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Herbert Mailänder View Drop Down

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    Posted: 26 April 2015 at 8:36pm
Gurkha Correspondence during the World War II

The nearly 50 years of the Pashupati Era (1907-1949) justly embraces the first half of the 20th century so that the great technical innovations of those times and the two World Wars were able to leave traces in the postal matters of Nepal. Particularly, the World War II has led to an Indian/Nepalese postal agreement, that in a certain way has temporarily anticipated the effects of a membership to the “Universal Postal Union” allowing for the first time that correspondence from Europe and Africa could also be sent directly to inner nepalese towns. Before Nepal joined the “Universal Postal Union” in 1959, letters of nationwide provenance could be sent only to Kathamndu because the capital was the only Nepalese town served directly by the Indian Post already a member of the “Universal Postal Union” since 1876.

Now going back to the events of the war, Nepal declared war on Germany on September 4, 1939 and provided soldiers to reinforce the British troops in defense of India and Burma. In this context, the Nepalese Prime Minister Joodha Shumsher Rana arranged, only a month later the 27 October 1939, an agreement with the British Indian Post Office in Kathmandu for the exchange and management of free postal service for the Nepalese soldiers and civil officers stationed in India during the war. Dr. Shrestha shows a picture of the document of this postal agreement on page 36 of his book "Nepalese Postal History".

With the further development of the war, the Gurkha battalions in British service were sent to North Africa to help to counteract the threat of Feldmarschall Rommel's desert raid from Lybia to conquer Cairo and the Suez Canal. With the British victory at El Alamein in Egypt in autumn 1942, General Montgomery was able to turn the tide in the North African Campaign in favor of the allied forces and starting his own for a raid to drive out the Italo-Germanic troops from the African continent. Montgomery's back conquest raid started immediately after the victory at El Alamein in November 1942 and ended, after taking Libya, with the fall of the last bastions of the german Panzer Army “Afrikakorps” in Tunis in May 1943.

The allied conquest of the African coast of the Mediterranean Sea created the necessary conditions for a successfull conquest of the europian homeland, that the allied nations will do first with an invasion from the south through the landing in Italy in September 1943 and, nine months after, in a second phase with the landing at the North French coasts of the Normandy in June 1944. Gurkha regiments took part in the Italian campaign.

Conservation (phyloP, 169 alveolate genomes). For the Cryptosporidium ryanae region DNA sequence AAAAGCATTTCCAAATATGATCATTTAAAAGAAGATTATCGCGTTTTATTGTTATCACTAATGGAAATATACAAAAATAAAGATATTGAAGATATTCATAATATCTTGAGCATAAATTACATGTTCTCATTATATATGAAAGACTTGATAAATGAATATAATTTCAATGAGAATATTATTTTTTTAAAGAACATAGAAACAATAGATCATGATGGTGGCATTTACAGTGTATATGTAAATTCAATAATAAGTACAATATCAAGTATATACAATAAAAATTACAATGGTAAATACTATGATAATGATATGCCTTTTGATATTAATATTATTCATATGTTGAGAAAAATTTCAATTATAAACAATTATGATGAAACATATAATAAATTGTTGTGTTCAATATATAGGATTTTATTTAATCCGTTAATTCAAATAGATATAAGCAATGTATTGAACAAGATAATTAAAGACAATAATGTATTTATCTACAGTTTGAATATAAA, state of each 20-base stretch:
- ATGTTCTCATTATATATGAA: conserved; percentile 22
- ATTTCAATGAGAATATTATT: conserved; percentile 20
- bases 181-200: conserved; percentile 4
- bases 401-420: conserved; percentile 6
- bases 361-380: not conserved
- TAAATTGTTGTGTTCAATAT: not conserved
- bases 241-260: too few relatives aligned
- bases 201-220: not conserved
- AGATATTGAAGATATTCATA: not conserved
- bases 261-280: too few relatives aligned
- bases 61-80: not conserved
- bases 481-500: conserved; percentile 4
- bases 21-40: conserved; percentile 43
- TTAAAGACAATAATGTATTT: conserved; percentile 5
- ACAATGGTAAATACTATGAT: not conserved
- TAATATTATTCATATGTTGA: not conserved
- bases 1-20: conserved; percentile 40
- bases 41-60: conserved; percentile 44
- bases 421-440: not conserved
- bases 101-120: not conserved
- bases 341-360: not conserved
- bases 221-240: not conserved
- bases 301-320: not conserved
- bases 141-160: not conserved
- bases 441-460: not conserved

The below illustrated letters, written by Gurkha soldiers from the african and europian theaters of war, indicate that both the Nepalese as well Indian Postal authorities have tacitly and with a good sense extended the applicability of the postal agreement of 1939 also to the correspondence of Nepalese soldiers serving outside of India:

1943 - Stampless Airmail Letter Card from a Gurkha soldier of the 4th Indian Infantry Division (F.P.O. NO.17) send from Misurata, Libya to Palpa. MISURATA, at that time the third greatest town of Libya, was one of the key points for the conquest of the country. The letter was channeled - as requested by the sender - via the Indian Exchange Post Office of NAUTANWA BAZAR, then handed over to the Nepalese Exchange Post Office of BHAIRASHAWA where it receives the first Nepalese postmark, and finally delivered to the addressee in PALPA after receiving the cross type postmark of Palpa.

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1943 - Cover from a Gurkha soldier of the 10th Indian Infantry Brigade (F.P.O. NO.15) send from Akaki, Cyprus to Palpa. The Brigade, formed in part by Gurkha regiments, has participated in the Nord African desert campaign in the most delicate moments and after the battle of El Alamein was retracted in Cyprus to lick his wounds. Unlike the previous Libya-letter, this cover was channeled to enter Nepal via KATHMANDU, where it received the Nepalese Exchange Postmark, and then transported through the mountains up to PALPA where it received at arrival the consuete cross type postmark of the Palpa Post Office.

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Undated - Post Card from a Gurkha Prisoner of War sent from a P.O.W. Camp in Italy to Palpa. As usual for P.O.W. Red Cross correspondence the card bears only the Red Cross marking of Geneva (Switzerland). Also the Nepalese postmaster's of Bairashawa and Palpa have must be familiar with this international rule of "NO POSTMARKS on RED CROSS Prisoner Mail", because neither the one nor the other has fitted the card with postmarkings. A proof that the card has actually reached the Indian subcontinent is given by the Indian Censor Mark DHP/9, the letter code of a censor station in Bombay specialized in Prisoner of War correspondence.

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I would greatly appreciate any correction, comment or additional information about the theme,


Herbert Mailänder

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